The ceiling was rustic wood and four empty coat hooks hung just above the headboard of the bed I was lying on.
Seeing light from the corner of my eye, I turned my head toward it. The small room had another bed near the window, an iron stove in one corner, and a small table with two chairs in the other. The walls were made of the same rustic wood as the ceiling. Outside, the repetitive sound stopped. A few moments later, the door opened to reveal a man carrying an armful of wood.
His scarlet coat and Stetson hat announced his profession.
“What the shit? A Mountie?” I gaped, jolting upright. My joints ached, and my skin smarted as though I was covered in bruises.
“I see you’re awake. How are you feeling?” the Mountie asked.
“Who are you? Where am I? How did I get here?” My panicked voice sounded unfamiliar in my ears.
He walked over to the corner and stacked the wood near the stove. “You must have hit your head pretty hard there. I’m Constable Delaforet. You’re in Farrloch. As for how you got here, I found you in the forest near the barracks, half-clothed, unconscious, and chilled to the bone. I carried you in here.”
I eyed the Mountie, squinting suspiciously, as he removed his hat and placed it on the table.
His steady voice sounded as though he was trying to calm a frightened animal, and his light blue eyes were soft with pity. His brown hair was tousled from his hat, and his face was shadowed by what looked like two-day stubble. He seemed to be in his mid-twenties, around my age.
I took in his strong, broad shoulders and solid frame, and I knew I wouldn’t make it past him if he tried to stop me.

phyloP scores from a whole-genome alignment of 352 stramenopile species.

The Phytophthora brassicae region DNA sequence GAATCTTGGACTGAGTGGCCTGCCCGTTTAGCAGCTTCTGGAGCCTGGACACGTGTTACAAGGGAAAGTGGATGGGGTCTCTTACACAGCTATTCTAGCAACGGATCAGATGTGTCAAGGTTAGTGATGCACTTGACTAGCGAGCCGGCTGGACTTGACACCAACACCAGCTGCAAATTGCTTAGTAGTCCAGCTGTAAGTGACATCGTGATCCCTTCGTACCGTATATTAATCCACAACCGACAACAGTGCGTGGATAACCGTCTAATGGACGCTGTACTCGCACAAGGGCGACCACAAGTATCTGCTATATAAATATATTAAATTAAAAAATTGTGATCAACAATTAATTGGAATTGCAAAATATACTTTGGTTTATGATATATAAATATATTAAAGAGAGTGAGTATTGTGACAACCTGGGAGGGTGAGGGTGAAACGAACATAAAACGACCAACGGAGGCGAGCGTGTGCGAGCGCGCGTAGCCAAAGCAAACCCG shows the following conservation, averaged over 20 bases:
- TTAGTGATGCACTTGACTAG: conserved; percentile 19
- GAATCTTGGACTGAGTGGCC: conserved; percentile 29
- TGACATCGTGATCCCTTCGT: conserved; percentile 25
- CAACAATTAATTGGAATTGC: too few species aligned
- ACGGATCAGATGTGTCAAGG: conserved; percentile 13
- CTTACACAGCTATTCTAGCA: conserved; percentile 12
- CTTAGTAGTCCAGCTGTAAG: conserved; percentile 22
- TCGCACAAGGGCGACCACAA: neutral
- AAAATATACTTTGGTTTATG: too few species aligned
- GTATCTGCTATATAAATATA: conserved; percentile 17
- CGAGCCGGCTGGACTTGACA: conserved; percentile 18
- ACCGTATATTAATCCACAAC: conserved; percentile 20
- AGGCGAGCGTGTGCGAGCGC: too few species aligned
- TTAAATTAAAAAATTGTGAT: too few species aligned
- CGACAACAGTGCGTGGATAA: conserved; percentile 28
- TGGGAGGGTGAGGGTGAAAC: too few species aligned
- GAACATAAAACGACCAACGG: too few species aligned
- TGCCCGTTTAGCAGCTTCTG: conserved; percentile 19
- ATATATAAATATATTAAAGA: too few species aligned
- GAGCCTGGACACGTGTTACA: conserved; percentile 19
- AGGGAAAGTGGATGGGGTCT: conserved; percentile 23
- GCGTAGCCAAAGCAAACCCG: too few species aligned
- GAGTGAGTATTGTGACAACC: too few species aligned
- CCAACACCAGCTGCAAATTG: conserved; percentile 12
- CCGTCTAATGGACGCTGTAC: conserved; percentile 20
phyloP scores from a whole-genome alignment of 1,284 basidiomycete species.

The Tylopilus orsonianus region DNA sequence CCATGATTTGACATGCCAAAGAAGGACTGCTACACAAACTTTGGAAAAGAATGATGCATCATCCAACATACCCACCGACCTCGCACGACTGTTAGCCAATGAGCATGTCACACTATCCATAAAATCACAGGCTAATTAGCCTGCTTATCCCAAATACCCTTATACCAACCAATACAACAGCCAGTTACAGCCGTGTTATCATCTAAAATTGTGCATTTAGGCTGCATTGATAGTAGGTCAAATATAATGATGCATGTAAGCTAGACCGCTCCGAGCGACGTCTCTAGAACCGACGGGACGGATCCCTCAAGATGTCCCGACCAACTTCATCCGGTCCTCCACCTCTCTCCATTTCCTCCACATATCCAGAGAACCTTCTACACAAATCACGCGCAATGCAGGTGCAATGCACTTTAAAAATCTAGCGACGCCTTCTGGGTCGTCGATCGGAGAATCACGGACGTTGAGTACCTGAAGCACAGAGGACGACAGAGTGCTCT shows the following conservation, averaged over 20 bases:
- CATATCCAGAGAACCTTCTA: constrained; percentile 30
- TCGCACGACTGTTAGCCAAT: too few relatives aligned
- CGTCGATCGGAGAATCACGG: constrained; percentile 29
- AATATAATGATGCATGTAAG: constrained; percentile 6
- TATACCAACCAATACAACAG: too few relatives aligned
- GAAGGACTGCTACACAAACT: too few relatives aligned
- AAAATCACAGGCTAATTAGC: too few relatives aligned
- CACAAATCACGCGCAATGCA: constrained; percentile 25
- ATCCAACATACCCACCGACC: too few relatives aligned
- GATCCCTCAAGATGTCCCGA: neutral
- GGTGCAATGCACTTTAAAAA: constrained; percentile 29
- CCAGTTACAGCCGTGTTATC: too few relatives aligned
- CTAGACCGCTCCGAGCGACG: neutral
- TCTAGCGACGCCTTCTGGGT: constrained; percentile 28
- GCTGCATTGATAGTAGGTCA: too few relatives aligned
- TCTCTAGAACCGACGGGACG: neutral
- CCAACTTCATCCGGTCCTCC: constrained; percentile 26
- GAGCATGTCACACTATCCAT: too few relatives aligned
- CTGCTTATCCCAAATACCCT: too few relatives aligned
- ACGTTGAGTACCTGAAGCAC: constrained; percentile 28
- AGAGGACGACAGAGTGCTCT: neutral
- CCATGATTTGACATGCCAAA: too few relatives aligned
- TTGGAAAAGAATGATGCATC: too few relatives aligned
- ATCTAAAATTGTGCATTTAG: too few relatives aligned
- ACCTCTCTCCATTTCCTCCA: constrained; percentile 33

I was unconscious in a forest in Canada after I got hit by a train in Chicago? I looked under the blanket at what I was wearing. He said I was half-naked.
I wore what seemed to me to be pajamas: white cotton capris with lace cuffs and a short-sleeved chemise. What the…? Okay, this obviously isn’t real. I must be in a coma somewhere.
I nodded to myself before swinging my bare feet out of bed.
“You should rest, Miss,” Constable Delaforet advised as I got to my feet. When the blanket fell away to reveal my pajamas, he cleared his throat and averted his eyes.
“I’m fine,” I assured him. I mean, what can happen in a coma dream anyway? I marveled at how vivid everything was. It didn’t feel at all like a dream. Then again, I’d never been in a coma before, so maybe it was normal.
I took a few steps toward the Mountie, amazed at the feeling of the cold floorboards under my feet. Delaforet instinctively reached out to steady me when I wobbled a little. His large hands were warm on my shoulders.
“Miss, I really must insist you rest until you’re well. At the very least, you can’t go out in your undergarments.”
Undergarments? What kind of coma dream is this? “Tell me, Dudley, what year is it in this coma-created world?”
His eyebrows pulled together in concern. “Miss, this is very much the real world. We just celebrated the turn of a new century. It is 1900. Please, it’s clear you’re disoriented.”
I allowed him to lead me back to bed. 1900, huh? My subconscious is amazing. Everything is so detailed.
I stared at Delaforet’s profile as he tucked my legs under the blankets. Have I seen him somewhere before? I’ve heard that your brain never dreams faces it hasn’t seen. Where would I have seen such a hot guy? I feel like I’d remember that. A movie? Well, since this is a dream, I can do whatever I want. Right?